Having joined all the extrusion segments together, we next slid the furler's halyard swivel over the extrusion's top end and installed the extrusion's top cap, which is secured with two set screws. We also slid the furler's bearing assembly up over the bottom of the extrusion. Note that there is one roll pin that fits through the body of the extrusion to secure the bottom interior sleeve in place. This not only is secured with Locktite, but is also physically held in place by the bearing assembly itself, which slides down over it and is itself fixed in place after everything is finally put together.
Now, at last, we were ready to slip the new forestay wire inside the assembled extrusion. First, however, we stretched out the wire and measured and marked it at 16.705 meters from the top, per our initial calculation. The very end of the wire as delivered is annealed and tapered at the factory so that it slides neatly through the center of the various distance tubes and joining sleeves inside the extrusion. As we threaded it down the extrusion after measuring and marking it, we wiped the wire with a clean cloth to make sure no dirt or grit got trapped inside. Then and only then did we cut the wire to length with our trusty hacksaw, which we fitted with a fresh blade to ensure a clean cut. To make sure the wire didn't unlay as we cut it, we taped it either side of our mark.
Next we needed to install the rigging screw, which has a Sta-Lok mechanical wire terminal incorporated into its upper end. Anyone who has assembled a Navtec Norseman terminal or a Sta-Lok terminal will be very familiar with this part of the job.
First we threaded the terminal socket onto the end of the wire, unlaid the end of the wire, and slipped the terminal's wedge cone over the wire's core. The core should protrude about 2 mm from the end of the cone. We then made sure the outer strands of the wire were evenly spaced around the body of the wedge cone, making sure in particular that no strands were trapped in the small compression slot that runs the length of the cone.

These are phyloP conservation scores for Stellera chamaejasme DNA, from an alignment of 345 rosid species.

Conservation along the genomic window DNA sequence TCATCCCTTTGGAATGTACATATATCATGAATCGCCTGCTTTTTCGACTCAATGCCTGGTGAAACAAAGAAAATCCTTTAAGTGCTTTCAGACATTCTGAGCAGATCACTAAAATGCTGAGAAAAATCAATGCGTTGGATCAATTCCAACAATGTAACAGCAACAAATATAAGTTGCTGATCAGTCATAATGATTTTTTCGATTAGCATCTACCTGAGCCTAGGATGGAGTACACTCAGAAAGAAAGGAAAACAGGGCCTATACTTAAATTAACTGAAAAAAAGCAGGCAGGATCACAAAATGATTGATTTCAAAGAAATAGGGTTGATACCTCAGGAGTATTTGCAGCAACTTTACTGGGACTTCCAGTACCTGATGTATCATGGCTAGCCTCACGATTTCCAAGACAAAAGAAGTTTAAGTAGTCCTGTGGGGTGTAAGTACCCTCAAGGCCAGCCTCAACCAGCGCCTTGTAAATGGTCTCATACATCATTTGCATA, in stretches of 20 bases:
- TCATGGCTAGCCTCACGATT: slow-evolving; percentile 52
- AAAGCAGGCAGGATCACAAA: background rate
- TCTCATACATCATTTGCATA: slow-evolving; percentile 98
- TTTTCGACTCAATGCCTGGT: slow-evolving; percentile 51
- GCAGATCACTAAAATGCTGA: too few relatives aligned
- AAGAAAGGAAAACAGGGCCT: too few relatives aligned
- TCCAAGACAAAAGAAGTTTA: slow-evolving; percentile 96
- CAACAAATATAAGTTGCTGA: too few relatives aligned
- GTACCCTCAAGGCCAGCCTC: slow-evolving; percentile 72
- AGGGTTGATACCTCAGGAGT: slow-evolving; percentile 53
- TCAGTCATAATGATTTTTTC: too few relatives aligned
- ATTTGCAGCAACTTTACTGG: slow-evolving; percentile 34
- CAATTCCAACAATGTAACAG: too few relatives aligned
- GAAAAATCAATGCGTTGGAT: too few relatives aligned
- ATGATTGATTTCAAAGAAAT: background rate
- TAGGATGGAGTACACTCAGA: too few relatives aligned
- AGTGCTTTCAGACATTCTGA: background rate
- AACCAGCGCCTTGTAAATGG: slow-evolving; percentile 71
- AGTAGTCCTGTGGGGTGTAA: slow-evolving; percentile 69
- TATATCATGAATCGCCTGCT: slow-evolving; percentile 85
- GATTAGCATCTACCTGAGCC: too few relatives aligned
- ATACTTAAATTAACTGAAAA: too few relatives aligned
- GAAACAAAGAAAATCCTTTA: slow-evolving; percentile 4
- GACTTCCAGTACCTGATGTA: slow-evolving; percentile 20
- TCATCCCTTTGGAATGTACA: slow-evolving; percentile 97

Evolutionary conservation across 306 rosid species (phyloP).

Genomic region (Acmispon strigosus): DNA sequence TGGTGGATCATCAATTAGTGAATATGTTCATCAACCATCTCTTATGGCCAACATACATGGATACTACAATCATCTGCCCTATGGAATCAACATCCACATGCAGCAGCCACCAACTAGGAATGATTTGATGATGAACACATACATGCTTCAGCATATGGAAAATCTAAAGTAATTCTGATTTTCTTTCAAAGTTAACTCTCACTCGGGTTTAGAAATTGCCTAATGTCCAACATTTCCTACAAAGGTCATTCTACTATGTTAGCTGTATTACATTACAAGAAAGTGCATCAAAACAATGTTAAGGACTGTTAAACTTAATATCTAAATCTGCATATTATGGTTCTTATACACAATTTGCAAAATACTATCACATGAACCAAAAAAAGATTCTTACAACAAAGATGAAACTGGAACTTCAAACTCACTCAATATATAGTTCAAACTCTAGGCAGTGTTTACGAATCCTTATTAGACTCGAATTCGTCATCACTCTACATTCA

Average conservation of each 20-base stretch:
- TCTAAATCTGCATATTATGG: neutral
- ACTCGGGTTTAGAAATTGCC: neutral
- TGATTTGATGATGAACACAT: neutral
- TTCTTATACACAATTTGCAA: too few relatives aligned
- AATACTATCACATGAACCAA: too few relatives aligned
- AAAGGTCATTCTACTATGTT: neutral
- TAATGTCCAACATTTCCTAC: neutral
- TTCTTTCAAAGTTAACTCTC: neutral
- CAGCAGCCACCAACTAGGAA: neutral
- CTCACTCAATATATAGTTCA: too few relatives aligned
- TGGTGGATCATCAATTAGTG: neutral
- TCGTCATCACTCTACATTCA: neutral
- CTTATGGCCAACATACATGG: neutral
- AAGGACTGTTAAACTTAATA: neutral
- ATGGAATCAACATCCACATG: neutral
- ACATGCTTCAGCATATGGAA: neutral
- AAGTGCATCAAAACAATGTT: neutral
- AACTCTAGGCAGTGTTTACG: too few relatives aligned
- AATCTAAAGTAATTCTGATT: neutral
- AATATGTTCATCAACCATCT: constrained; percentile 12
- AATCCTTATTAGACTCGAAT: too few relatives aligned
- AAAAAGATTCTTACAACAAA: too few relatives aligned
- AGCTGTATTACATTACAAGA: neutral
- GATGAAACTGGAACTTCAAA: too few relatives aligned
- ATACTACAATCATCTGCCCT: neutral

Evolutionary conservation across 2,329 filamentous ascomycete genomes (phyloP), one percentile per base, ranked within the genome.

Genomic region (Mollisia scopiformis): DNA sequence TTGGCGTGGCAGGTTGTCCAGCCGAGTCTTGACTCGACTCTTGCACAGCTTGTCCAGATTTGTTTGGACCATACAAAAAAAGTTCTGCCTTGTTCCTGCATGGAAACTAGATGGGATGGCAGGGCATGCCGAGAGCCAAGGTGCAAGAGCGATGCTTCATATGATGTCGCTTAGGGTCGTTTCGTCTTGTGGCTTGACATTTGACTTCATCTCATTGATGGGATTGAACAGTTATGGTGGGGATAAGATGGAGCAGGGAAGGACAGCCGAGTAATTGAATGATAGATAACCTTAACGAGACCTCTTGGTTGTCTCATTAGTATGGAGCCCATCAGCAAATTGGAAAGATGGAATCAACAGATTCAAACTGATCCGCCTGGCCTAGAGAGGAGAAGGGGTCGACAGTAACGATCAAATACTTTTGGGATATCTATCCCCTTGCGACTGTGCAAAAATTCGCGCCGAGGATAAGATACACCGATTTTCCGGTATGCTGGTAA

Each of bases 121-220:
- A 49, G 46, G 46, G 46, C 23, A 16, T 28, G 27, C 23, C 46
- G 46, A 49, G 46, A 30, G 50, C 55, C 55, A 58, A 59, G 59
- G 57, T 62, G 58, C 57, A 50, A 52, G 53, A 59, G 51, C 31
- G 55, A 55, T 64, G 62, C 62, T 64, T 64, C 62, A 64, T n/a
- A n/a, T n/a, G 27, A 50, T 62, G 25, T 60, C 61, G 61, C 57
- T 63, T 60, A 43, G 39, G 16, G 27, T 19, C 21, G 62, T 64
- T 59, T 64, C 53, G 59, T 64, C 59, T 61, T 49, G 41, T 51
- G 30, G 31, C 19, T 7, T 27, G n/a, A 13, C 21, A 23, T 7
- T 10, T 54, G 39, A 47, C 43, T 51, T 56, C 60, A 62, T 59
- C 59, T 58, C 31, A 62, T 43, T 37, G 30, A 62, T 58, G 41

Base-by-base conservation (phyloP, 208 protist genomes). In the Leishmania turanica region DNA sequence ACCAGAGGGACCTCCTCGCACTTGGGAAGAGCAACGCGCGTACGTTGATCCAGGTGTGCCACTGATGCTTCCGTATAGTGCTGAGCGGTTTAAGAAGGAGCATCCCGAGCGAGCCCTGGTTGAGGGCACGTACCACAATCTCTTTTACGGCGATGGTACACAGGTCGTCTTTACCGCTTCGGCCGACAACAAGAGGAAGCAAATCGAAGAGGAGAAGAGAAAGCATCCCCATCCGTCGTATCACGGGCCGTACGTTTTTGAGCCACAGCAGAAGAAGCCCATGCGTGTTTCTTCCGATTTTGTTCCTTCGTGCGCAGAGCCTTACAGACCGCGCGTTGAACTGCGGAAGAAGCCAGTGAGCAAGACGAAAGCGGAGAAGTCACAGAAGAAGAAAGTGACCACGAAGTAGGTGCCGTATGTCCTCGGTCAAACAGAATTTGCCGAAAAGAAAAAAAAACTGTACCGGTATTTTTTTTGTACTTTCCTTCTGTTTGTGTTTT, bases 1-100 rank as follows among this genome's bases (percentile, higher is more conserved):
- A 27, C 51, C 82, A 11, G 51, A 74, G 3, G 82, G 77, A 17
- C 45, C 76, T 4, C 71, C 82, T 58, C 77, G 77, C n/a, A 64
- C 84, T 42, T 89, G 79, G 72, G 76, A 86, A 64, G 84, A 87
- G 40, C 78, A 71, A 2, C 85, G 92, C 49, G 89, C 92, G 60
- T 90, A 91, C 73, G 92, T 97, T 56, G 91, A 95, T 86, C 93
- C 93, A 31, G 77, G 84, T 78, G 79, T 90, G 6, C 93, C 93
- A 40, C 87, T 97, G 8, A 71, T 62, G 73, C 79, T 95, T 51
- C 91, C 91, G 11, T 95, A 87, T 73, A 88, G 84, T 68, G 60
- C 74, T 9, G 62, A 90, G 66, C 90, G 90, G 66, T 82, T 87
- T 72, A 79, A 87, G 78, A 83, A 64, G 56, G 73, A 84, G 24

Next we took a pair of pliers and pre-bent the ends of the outer strands of wire around the end of the cone. We then dropped the forming bowl inside the terminal, screwed on the socket, and dogged it down tight with a pair of wrenches. We immediately reopened the terminal to check that the outer strands of wire had been pressed neatly around the cone; we also, again, wanted to be sure no strands had been pressed into the slot.
Everything looked neat and proper, so we applied some Loctite to the threads on the socket and screwed the terminal up tight again. When we were done, we opened the rigging screw as far as it would go (it has stops at the end so that it can't come apart), to ensure it would be easy to get the forestay on when it comes time to step the mast.
We then slid the bearing assembly into place over the rigging screw. The flats inside the assembly correspond to those on the body of the screw and must all be lined up properly for the former to fit over the latter. This also serves to lock the screw and keep it from turning under load. The bearing assembly is fixed in place over the screw with a clevis pin at the bottom, which fits through the lower end of the screw itself and is secured with a cotter pin, and a pair of set screws at the top, which seat into holes in the bottom of the luff extrusion.
The last bit of assembly consisted simply of snapping the furler pieces together around the bearing assembly. Prior to joining the two halves of the furling drum, we first threaded the bitter end of the furling line through its hole in the drum and secured it with a clip and set screw inside. All the other parts–the two drum halves, the exterior line guard that fits around the drum, and the line guide on the front of the drum–are carefully machined and fit together simply and neatly.
Fastening the furling line to the inside of the drum.
Fitting together the drum
Installing the drum cage.
Then on goes the line guide at the front of the cage.
Last but not least, we carried the forestay, extrusion, and furler out to Lunacy's mast and pinned the forestay in place to the masthead.
Twas a gratifying experience, though the job wasn't finished quite yet. After the mast went up and the forestay was put on, I had to tighten up the rigging screw inside the drum and bearing assembly to tension the forestay. This was easy to do. Pull the clevis pin at the bottom of the bearing assembly, open the two set screws at the top, and the whole business, drum and all, can be slid up the extrusion to expose the screw.
Before the mast was stepped, I also had to install the extension link under the rigging terminal. After the mast was stepped, I needed to orient the line guide so it faces the furling line leads that run back to the cockpit. Again, this was easy. It's just a matter of opening another set screw and twisting the line guard and guide around the drum into the desired position.